Fairtrade raises cocoa prices
by Redaktion (comments: 0)
As the global cocoa industry faces dwindling supply after years of underinvestment in cocoa farms in developing countries, Fairtrade Labelling Organizations International (FLO) announces new, higher prices for Fairtrade cocoa. “Many cocoa farmers around the world don’t have enough money for their families’ basic needs – let alone to invest in new younger cocoa trees which can be their solution to a sustainable income from their cocoa farms for decades to come,” says Rob Cameron, FLO CEO. “With this higher Fairtrade income, cocoa farmers will get much needed funds to invest in farm improvements and their children’s education.” As of 1 January 2010, cocoa farmers will earn 200 US$ in Fairtrade premium to invest in business and community projects for every metric tonne (MT) of cocoa they sell, up from 150 US$ / MT. With this higher Fairtrade premium and a rapidly growing Fairtrade cocoa market, FLO expects cocoa farmer organizations will earn at least 10 million US$ in 2011 for development projects they choose as priority.
To strengthen its safety net for farmers, FLO also increased its Fairtrade minimum price to 2000 US$ / MT FOB (free on board) for conventional cocoa. When market prices are above the Fairtrade minimum price, Fairtrade buyers must pay at least the market price. But as cocoa prices drop, Fairtrade farmers have the security of a minimum price floor below which their income cannot fall. Though world market prices reached an all-time high in January, they have begun a potentially dangerous downturn. “This is very good news for farmers,” says Mr. Emmanuel Kwabena Arthur, Executive Director of Kuapa Kokoo, Ghana’s largest Fairtrade cocoa cooperative representing 50,000 farmers. “Now the farmers can do so many things with this money. They can be seen by doctors, invest in schools and help their communities. More farmers will have more benefits.” This higher Fairtrade pricing will benefit tens of thousands of cocoa farmers in West Africa, Latin America and elsewhere, with more joining every day. In the past year, the number of cocoa farmer organizations certified by Fairtrade nearly doubled.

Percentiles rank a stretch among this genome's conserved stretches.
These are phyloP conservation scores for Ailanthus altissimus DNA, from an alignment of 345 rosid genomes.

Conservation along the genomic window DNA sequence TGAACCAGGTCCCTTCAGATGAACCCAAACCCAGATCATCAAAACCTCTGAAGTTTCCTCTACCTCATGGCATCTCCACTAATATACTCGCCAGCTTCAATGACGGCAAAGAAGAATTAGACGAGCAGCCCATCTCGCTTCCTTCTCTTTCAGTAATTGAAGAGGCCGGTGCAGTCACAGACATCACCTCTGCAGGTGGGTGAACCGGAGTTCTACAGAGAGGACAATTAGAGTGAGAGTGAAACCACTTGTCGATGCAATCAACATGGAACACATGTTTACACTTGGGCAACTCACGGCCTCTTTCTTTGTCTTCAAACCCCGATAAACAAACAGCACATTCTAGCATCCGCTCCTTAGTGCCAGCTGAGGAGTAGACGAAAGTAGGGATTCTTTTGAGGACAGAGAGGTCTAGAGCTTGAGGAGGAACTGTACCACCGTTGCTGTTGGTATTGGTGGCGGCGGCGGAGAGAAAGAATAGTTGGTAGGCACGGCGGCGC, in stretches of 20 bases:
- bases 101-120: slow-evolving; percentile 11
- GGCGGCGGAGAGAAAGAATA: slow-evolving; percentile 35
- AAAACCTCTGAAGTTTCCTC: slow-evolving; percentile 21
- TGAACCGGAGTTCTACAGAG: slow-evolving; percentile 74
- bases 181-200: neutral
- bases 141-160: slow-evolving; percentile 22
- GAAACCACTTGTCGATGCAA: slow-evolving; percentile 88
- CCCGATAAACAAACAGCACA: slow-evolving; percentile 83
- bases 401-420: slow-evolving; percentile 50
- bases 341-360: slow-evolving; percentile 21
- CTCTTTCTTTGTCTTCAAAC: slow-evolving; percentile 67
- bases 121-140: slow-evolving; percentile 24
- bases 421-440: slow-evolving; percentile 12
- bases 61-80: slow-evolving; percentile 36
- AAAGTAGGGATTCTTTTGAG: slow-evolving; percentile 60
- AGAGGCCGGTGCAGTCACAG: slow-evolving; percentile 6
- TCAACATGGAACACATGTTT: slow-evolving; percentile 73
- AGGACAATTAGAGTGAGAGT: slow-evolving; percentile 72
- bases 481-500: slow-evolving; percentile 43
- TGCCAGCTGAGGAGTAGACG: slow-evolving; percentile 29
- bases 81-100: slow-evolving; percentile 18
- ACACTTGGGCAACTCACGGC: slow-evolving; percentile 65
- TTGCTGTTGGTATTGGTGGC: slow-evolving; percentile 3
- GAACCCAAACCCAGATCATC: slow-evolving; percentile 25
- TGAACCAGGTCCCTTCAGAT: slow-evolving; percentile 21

Sales of Fairtrade cocoa grew by 35 % in 2009 alone, thanks in part to growing consumer desire to purchase Fairtrade products and commitments by global chocolate brands to use exclusively Fairtrade cocoa for major product lines including Cadbury Dairy Milk, Nestle Kit Kat and Green and Black’s. More and more companies are including Fairtrade cocoa in their ice cream, cookies, baked goods, and now in a rapidly growing range of Fairtrade cosmetics. FLO expects continued dramatic growth in 2010 and 2011. FLO is developing a Fairtrade minimum price for organic cocoa which it expects to announce in November, also to be valid from 1 January 2011. (Pictures by Kennet Havgaard: Cocoa production at Kuapa Kokoo, the largest Fairtrade cocoa cooperative in Ghana representing 50,000 farmers)